Lawmakers in Connecticut are considering several bills that could affect carriers’ moves to increase long-term care insurance (LTCI) rates.
H.B. 6321 would require that an LTCI issuer give any consumer considering an LTCI policy a disclosure about the possibility of rate increases.
The disclosure would have to provide information about any rate increases the issuer had imposed on the policy form or similar forms within the past 10 calendar years.
The Joint Committee on Insurance and Real Estate recently voted 18-0 to support the bill.
Sen. Martin Looney, D-New Haven, Conn., the Senate majority leader, testified at a hearing on several insurance bills that he believes LTCI buyers must be made aware that the policies may be subject to rate increases.
“Informing buyers of the 10-year history of rate increases on the product would give these buyers the information they need to make an educated choice in a complicated market,” Looney said, according to a written version of his remarks posted on the Senate website.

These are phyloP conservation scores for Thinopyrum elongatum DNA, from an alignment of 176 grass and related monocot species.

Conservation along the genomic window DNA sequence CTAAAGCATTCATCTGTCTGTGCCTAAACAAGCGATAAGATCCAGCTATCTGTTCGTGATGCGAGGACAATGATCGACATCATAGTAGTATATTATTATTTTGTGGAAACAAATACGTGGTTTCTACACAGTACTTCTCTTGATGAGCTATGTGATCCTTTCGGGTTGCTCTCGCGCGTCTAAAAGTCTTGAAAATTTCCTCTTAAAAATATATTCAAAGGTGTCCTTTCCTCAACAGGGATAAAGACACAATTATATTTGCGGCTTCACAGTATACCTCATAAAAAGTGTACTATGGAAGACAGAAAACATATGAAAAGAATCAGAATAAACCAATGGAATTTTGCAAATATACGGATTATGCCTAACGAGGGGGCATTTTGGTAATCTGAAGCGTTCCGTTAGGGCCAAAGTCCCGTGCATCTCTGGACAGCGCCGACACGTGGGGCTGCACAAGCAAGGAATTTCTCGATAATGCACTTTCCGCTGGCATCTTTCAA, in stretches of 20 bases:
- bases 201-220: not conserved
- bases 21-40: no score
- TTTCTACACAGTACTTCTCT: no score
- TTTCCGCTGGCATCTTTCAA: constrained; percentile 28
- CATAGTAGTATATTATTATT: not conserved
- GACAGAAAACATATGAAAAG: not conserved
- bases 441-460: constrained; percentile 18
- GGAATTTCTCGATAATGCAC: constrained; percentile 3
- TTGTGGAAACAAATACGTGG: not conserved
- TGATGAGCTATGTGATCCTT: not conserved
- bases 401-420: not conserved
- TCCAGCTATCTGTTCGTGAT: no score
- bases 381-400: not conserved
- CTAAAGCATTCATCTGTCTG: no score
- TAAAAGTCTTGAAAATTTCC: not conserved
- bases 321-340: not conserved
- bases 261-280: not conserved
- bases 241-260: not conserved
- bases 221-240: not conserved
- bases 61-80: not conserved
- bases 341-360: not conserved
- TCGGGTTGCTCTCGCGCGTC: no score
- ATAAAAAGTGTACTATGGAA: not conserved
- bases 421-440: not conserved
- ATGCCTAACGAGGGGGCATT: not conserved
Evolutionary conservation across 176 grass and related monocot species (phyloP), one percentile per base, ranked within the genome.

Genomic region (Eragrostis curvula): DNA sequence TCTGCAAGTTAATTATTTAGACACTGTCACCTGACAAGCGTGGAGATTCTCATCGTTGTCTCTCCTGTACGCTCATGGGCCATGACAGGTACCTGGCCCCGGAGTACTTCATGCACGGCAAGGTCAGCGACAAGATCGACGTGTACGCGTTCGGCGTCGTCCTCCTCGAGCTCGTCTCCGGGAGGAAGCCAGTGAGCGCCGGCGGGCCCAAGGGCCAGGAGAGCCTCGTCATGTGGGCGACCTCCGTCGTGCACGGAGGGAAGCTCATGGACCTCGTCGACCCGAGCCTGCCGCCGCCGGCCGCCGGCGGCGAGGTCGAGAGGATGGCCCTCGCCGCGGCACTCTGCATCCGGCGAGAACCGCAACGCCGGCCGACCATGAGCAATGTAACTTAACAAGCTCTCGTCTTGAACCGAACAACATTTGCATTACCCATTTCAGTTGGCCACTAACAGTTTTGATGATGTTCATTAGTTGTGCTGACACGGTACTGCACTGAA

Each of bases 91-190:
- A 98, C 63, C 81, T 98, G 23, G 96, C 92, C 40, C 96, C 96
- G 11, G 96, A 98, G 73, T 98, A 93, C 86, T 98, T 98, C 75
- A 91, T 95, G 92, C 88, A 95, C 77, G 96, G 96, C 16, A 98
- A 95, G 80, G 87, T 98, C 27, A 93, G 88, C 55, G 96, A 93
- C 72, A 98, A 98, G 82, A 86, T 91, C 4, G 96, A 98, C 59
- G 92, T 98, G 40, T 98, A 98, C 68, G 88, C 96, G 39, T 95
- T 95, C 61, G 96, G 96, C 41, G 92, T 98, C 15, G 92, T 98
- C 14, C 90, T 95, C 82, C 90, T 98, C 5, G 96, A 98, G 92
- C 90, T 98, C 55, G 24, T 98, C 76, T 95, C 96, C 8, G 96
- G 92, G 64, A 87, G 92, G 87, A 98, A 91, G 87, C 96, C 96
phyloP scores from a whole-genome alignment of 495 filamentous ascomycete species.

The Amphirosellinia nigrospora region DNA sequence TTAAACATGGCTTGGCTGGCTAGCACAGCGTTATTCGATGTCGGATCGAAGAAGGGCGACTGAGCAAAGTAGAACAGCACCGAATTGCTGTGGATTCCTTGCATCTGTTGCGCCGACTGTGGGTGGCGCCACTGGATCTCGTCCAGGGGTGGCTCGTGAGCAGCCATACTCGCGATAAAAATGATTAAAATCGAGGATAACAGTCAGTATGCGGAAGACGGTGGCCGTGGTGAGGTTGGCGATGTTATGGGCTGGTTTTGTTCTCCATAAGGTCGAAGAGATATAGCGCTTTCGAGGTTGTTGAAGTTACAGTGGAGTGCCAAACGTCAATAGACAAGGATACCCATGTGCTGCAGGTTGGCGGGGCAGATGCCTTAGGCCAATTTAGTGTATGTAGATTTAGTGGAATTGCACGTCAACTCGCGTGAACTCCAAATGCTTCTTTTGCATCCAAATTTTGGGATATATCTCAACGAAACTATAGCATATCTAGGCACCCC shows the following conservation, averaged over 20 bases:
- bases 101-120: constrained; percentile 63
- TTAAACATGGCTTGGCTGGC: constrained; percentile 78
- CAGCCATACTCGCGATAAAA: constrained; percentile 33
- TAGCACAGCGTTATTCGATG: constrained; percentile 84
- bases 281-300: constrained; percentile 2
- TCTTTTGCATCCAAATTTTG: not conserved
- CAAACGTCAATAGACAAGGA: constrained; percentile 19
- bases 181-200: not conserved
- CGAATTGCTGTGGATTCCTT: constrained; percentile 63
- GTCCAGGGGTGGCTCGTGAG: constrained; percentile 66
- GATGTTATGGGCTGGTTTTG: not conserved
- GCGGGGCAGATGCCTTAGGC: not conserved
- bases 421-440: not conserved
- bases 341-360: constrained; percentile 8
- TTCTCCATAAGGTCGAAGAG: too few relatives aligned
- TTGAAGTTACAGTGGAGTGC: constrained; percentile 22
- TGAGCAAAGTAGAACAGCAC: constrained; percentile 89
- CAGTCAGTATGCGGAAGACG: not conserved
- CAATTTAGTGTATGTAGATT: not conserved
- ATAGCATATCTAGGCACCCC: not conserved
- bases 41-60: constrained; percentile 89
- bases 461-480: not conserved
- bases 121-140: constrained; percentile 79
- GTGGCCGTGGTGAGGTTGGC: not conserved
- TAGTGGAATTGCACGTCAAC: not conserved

America’s Health Insurance Plans (AHIP) has said it would prefer to see Connecticut adopt a disclosure provision in a model regulation developed by the National Association of Insurance Commissioners (NAIC). The model requires an insurer to provide a disclosure when it solicits a consumer’s business and when a consumer applies for coverage.
“This disclosure form forewarns the consumer that the policy may be subject to rate increases in the future, and provides an explanation of potential future premium rate revisions and the insured’s options in the event of such a rate revision,” AHIP said.
The other bill that has advanced, the S.B. 808 substitute bill, would require any filing for an LTCI rate for more than 10 percent to go through a 60-day public comment period. The insurance commissioner would have to take the public comments into account when reviewing proposed rate increases.
The Joint Insurance and Real Estate Committee agreed to support that bill with a 19-3 vote.
Looney and AARP have supported the public comment period bill.
AHIP and the Insurance Association of Connecticut are opposing the S.B. 808 substitute. Bob Quigley of AHIP said the Connecticut Insurance Department already vigorously reviews LTCI rates and requires insurers to show that any proposed increases are actuarially justified.
A slow rate increase approval process contributed to the insolvency of Penn Treaty, Quigley said.